No financial parity in sports world
By By Stan Torgerson
May 30, 2002
From this point on your fate is in your own hands. We're going to give you choices concerning your future.
Option one. We're going to put you in a stock car along with 42 other hell-for-leather men just like yourself in their cars and make you drive around in circles for 600 miles at an average speed of 137.729 mph. You will be in that car for four hours, 21 minutes and 23 seconds.
There will be no port-o-potties along the way so your bladder had better be working well. Also those other 42 guys will be running alongside, back of or in front of you and if you had a horn and blew it often and loud enough to stir the residents of the nearest graveyard those other guys would not get out of your way nor would you get out of theirs.
At that near 138 mph speed you know every time out there could be an accident that would put you in the hospital long enough to know all the nurses by their first names or for your family to meet the neighborhood undertaker.
But if you are leading this traffic jam 600 miles after it begins you will get a check for $280,033, like Mark Martin did last Sunday.
On the other hand we can offer you the choice of dressing up in a neatly pleated pair of fine and colorful slacks, set off by a perfectly fitted shirt and shoes to compliment the outfit, send you off on a four hour walk through God's nature of gorgeous grass, handsome trees, lovely flowers with sunlight and light breezes, with a companion to do the heavy lifting and carrying while you take 68, 69 or 70 swings with a golf club in four hours, or about one every three to four minutes, find soft drinks available to quench your thirst whenever necessary, sandwiches or candy bars available at your beck and call and rest stops handy whenever your bladder has a sudden urge to rest and if you do that for four days, with no risk to your health or well-being, we will hand you a check for $800,000 like they did to Jim Furyk Sunday.
Which would you prefer?
I think I know.
There are exceptions to that rational, of course. Tiger Woods picked up only $1 million for his four days at the Masters. Helio Castroneves had to ride around in Indianapolis for just three hours and 10 minutes to earn $1.6 million. On the other Tiger only splits his prize with his caddy and his agent while Castroneves has an owner who gets a piece, a pit crew which does the same and an agent with his hand out too. Net net, Tiger probably puts as much in his pocket as Helio does in his. Tiger's only worry is a bee sting. Helio runs the risk of getting killed every time he starts that engine.
But there's no question that financial parity doesn't exist in the world of sports. The athletes get paid for their ability to sell tickets. Tiger has played in 10 tournaments this year and has won over $3 million. The purses are bigger on the men's tour because more people want to see them play. Anita Sorenstam, who tops the women's money list, has played in eight and won $759,000. That's because fewer people want to watch the ladies hit the golf ball. The number 34 player on the men's tour, Fred Funk, has won more money, $771,000, than the number one player on the women's tour. He's also had 16 tournaments in which to play. The women have had only 10 and Sorenstam skipped two of those.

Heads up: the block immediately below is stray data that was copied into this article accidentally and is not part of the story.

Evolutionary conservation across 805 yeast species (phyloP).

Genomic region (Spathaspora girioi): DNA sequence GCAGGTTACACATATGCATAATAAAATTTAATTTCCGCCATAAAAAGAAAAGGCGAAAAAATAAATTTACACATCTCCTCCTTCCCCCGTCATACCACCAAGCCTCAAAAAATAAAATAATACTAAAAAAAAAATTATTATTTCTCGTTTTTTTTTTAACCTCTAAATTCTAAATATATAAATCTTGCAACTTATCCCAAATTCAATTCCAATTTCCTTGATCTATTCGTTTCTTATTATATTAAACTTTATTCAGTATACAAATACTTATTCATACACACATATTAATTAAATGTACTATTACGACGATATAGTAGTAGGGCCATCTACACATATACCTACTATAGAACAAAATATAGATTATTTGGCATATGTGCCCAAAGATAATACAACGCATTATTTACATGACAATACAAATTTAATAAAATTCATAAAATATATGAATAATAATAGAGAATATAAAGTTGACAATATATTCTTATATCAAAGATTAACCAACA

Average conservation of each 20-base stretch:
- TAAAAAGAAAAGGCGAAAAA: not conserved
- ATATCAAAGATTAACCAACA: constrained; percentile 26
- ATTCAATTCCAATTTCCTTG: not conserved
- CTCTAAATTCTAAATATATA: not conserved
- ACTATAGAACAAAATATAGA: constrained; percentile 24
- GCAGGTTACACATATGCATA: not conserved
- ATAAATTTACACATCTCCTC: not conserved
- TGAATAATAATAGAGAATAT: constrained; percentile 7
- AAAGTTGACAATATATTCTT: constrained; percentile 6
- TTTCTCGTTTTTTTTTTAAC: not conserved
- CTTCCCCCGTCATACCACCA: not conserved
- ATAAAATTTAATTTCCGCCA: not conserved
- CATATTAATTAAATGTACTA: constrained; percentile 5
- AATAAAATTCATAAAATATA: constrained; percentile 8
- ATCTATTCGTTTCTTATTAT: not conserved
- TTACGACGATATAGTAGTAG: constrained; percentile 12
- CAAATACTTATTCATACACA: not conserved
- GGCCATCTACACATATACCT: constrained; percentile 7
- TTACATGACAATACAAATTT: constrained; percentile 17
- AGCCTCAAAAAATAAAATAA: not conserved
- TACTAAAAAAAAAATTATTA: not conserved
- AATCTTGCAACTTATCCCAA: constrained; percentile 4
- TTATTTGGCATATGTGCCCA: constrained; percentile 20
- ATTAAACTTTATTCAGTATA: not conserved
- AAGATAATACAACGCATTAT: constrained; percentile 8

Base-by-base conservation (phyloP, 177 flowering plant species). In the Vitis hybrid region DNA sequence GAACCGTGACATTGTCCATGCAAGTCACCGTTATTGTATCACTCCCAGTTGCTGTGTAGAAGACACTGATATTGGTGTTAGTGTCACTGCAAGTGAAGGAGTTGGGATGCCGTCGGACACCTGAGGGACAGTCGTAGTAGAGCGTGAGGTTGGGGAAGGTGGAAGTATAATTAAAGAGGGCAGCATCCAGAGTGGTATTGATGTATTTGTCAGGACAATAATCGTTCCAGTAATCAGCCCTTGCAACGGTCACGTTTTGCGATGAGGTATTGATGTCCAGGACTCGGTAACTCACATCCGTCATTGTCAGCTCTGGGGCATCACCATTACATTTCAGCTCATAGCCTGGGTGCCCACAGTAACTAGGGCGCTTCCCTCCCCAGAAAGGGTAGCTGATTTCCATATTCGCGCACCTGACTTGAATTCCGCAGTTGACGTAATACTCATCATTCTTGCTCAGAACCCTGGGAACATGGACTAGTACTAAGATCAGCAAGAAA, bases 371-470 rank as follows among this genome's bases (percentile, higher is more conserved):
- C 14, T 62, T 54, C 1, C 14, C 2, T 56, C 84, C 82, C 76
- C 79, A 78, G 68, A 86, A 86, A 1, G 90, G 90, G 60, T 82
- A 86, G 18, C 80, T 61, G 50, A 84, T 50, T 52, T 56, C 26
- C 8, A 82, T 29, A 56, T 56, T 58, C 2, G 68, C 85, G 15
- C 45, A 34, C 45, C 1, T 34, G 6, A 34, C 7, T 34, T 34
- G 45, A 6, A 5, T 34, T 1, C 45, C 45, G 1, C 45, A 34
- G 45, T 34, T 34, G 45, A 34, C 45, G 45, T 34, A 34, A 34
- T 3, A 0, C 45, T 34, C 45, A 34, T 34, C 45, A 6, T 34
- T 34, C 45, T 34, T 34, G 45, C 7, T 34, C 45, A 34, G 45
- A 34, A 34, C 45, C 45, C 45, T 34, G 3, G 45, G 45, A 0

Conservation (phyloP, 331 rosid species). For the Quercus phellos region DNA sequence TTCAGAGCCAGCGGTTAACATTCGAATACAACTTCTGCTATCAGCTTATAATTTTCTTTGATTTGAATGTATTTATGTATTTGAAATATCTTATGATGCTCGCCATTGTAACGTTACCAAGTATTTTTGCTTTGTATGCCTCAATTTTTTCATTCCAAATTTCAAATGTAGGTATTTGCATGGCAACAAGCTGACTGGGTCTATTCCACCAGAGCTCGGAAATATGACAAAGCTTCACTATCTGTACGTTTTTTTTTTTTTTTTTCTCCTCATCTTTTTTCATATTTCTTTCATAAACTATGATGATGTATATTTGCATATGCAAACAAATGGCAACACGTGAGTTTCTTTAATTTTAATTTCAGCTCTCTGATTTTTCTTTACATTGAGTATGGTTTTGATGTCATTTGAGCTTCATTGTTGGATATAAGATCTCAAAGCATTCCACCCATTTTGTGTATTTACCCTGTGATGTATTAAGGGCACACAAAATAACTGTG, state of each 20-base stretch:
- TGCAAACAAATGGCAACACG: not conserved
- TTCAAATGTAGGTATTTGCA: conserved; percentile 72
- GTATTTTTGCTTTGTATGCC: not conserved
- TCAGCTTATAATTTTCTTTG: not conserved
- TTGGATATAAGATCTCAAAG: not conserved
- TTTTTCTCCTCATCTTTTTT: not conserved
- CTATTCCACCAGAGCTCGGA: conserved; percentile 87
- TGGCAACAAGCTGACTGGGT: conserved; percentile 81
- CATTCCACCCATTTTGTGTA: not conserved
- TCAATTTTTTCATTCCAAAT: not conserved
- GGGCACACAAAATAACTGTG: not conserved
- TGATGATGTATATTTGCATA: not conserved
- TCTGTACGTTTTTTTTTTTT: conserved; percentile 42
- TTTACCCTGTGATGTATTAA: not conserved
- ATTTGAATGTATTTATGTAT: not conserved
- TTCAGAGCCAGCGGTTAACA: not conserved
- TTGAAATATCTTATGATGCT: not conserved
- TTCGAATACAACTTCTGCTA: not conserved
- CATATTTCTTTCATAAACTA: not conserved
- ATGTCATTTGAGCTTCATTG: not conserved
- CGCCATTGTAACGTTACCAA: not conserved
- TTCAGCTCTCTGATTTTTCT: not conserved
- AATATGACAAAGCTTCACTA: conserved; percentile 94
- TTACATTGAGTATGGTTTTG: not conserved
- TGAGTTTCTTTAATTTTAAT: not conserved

Only in pro tennis are the scales balanced. Andre Agassi has pocketed $935,000 so far this year. Martina Hingis has won the same, $935,000.
We've picked individual sports, auto racing, golf and tennis to illustrate the point because those athletes are out there on their own. Nobody is lifting them up when they have a bad day. Dollar figures are pretty good scoreboards as to how your skills compare in the field in which you participate.
There is no way to compare individual sports with team sports. There's always an idiot owner who will pay someone $12 million to play 162 baseball games or who decides that a down lineman is worth $1 million or more for getting his nose rubbed in the dirt or who equates height with dollars, the taller the better, the better the more highly paid.
Don't misunderstand. If those owners are dumb enough and rich enough to throw money around like popcorn at the county fair so be it. I'd get all I could too and apologize to no man for doing it.
But when you sit there and watch these guys drive 200 miles per hour fender to fender and then see one of those horrific crashes in which the car literally flies apart while the driver is relying on some canvas belts and hard plastic to keep him alive it's got to be pretty hard to say, "That's my boy in there" without panicking.
The most that can happen on the golf course is a low flying bird with bad toilet training, too much sunshine or an errant golf ball that has been misdirected by some tree.
Do you know what Hobson's choice is? That's when there are two possible decisions to a problem and they're both bad. If one of Hobson's choices is to drive race cars for a living, don't bother telling me about the other one.